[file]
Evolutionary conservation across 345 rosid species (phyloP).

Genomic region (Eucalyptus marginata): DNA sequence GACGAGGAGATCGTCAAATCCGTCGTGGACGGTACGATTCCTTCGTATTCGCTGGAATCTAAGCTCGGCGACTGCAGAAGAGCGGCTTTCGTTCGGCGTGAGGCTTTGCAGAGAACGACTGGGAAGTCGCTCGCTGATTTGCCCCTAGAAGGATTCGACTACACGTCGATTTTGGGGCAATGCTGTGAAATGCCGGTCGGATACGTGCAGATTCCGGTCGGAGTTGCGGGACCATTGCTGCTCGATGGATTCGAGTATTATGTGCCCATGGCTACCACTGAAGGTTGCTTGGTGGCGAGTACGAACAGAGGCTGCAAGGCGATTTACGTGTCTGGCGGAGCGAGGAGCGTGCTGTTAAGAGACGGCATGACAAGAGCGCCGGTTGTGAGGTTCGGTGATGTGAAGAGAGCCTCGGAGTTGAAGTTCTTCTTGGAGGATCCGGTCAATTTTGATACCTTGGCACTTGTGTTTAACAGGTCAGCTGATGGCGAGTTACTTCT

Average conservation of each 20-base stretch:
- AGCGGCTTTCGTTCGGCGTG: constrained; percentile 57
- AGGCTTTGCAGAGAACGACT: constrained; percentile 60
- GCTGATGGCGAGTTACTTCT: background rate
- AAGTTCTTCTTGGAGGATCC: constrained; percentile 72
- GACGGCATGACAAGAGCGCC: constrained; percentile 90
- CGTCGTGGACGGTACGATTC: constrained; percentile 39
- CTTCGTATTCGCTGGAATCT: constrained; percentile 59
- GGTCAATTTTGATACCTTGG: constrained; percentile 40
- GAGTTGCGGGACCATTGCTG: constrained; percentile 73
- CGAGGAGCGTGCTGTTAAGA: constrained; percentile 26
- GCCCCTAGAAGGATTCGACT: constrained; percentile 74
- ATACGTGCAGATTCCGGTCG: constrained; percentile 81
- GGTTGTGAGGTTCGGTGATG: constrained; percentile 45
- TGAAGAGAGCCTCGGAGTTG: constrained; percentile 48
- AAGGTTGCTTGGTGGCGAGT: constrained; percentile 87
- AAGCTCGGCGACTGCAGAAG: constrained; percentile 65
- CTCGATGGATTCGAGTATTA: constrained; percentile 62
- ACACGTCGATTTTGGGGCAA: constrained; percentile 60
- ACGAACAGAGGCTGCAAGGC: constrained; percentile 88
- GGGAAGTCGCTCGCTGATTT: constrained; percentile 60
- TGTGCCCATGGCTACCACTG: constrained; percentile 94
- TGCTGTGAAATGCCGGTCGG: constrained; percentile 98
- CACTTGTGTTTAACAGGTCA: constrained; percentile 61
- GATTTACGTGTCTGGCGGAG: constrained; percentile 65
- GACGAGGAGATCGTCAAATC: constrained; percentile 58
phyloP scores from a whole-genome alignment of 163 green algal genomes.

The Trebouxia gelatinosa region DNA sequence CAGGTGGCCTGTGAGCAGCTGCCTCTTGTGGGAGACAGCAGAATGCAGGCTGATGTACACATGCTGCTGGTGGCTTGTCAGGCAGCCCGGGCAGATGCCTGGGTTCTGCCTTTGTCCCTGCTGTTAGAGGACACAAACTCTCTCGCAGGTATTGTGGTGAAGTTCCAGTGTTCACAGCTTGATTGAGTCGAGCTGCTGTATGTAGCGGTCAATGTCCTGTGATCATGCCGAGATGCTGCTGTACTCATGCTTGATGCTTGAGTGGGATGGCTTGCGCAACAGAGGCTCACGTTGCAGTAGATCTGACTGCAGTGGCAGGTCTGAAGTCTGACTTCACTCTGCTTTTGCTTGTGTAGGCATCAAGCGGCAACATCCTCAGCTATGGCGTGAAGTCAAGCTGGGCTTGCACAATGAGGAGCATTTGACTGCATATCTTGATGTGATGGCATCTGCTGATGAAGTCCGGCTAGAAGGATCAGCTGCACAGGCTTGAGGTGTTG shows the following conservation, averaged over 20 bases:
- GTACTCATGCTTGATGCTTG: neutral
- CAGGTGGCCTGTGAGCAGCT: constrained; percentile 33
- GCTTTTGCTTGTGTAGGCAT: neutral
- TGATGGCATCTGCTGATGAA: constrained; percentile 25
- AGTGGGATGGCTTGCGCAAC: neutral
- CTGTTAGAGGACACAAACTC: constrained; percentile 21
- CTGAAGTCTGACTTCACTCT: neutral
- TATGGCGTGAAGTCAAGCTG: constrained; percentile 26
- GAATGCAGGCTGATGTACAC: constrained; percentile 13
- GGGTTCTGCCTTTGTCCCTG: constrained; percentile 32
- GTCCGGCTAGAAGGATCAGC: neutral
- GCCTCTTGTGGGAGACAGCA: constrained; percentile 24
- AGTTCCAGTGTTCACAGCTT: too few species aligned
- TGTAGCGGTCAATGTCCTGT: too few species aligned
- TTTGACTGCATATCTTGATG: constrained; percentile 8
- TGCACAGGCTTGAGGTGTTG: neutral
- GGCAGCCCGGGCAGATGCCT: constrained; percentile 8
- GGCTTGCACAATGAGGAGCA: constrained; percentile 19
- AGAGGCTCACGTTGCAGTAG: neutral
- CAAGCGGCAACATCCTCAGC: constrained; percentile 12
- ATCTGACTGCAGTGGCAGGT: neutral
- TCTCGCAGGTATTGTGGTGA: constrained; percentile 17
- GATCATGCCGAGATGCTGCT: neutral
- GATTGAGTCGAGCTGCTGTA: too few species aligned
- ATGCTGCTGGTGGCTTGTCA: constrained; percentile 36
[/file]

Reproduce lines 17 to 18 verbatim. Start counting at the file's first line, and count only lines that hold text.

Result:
- TGAAGAGAGCCTCGGAGTTG: constrained; percentile 48
- AAGGTTGCTTGGTGGCGAGT: constrained; percentile 87